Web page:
JOSEPH BENTON KUYKENDALL, of Vienna Township, Johnson County, was born on a farm ten miles northeast of Vienna January 9, 1842. His father, Hon. Andrew Jackson Kuykendall, was born in what is now Hardin County, Ill., March 3, 1815, and was the son of Joseph Kuykendall, a native of North Carolina. He was a descendant of one of three brothers, natives of Holland, who came to America in early Colonial days. The great-grandfather of our subject, who was named Joseph, removed from North Carolina to Kentucky in an early day, and spent his last years in that State. The grandfather of our subject went to Kentucky with his parents and resided there until 1815, when he emigrated to the Territory of Illinois, and it was while the family was en route to Johnson County that the father of our subject was born.
The family located near the present site of Sanburn, in Johnson County. At that time the greater portion of the Territory was practically uninhabited except by the Indians. Deer, bear and other wild game were abundant. Grandfather Kuykendall improved a farm and resided upon it until his death. The maiden name of his wife, the grandmother of our subject, was Mary Taylor. She was a sister of Col. Richard Taylor, or "Uncle Dick," as he was familiarly called, of Chicago. Hon. A. A. J. Kuykendall had but limited opportunities for securing an education in his younger days, his education being principally obtained after he reached manhood. After his marriage he taught a school of small scholars for five months, and soon afterward taught a term of twelve months. At that time the schools were taught in a log cabin on the subscription plan.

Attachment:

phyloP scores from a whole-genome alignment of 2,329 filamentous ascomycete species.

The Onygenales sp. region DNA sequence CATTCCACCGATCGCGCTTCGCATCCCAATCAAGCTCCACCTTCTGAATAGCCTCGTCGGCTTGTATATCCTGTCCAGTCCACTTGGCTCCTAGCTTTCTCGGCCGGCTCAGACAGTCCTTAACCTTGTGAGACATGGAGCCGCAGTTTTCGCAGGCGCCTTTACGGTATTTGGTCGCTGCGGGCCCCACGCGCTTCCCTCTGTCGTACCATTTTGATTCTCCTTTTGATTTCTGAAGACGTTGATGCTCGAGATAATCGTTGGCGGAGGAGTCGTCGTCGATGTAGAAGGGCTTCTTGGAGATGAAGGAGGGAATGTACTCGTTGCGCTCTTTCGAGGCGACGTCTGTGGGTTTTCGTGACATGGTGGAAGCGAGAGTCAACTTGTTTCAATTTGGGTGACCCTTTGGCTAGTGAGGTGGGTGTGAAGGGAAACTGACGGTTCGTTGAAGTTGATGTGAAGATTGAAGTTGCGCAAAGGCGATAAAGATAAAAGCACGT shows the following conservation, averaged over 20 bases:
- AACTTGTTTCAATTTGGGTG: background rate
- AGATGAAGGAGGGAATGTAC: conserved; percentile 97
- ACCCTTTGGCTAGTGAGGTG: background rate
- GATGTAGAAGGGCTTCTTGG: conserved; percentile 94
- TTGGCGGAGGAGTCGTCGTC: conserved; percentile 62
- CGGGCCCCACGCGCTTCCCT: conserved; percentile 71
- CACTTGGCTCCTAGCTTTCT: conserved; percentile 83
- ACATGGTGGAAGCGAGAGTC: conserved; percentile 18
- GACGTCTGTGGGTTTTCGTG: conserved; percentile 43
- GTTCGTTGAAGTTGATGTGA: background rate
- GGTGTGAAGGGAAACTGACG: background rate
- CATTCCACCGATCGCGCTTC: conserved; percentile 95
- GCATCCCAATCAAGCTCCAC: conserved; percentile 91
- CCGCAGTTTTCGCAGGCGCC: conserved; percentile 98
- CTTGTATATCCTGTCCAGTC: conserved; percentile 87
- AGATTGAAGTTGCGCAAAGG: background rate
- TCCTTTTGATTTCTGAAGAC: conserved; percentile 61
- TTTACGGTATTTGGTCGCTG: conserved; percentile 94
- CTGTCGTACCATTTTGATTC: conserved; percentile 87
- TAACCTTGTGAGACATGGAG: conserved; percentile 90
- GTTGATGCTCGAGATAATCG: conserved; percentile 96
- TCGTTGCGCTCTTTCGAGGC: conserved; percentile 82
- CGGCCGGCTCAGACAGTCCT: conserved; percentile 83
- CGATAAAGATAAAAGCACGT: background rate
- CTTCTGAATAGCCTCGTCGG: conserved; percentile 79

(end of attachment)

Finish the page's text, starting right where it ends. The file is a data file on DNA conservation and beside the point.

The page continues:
While teaching, Mr. Kuykendall employed his spare time in studying law, and was soon admitted to the Bar. He began practice at Vienna, and very early became interested in public affairs, being frequently called upon to fill offices of trust. In 1813 he was first elected to the State Legislature, and he was re-elected many times to both the House and Senate, being a member of one House or the other for about thirty years. He started out in his public career as a Democrat, and was a Senator in the Legislature at the time the war came on, having been elected by that party. When an extra session was called by the Governor to meet the exigencies of the times, he called a meeting of his constituents and told them in substance that he loved his country and that he should vote to raise men and means to bring the war to a successful termination, in order that the Union might be saved. This brought forth a shower of protests, but he stood firm to his purpose, supported the country with true loyalty, and from that time on was a Republican in politics and a stanch supporter of Republican principles. In 1864 he was elected to Congress by the Republican party. In August, 1861, he was commissioned Major of the Thirty-first Illinois Volunteers and served for one year, when he resigned and returned home. Soon afterward he located on a farm, and for many years was engaged in general farming and stock-raising, though much of his time was taken up by his official duties. His death took place in Vienna, Ill., May 11, 1891.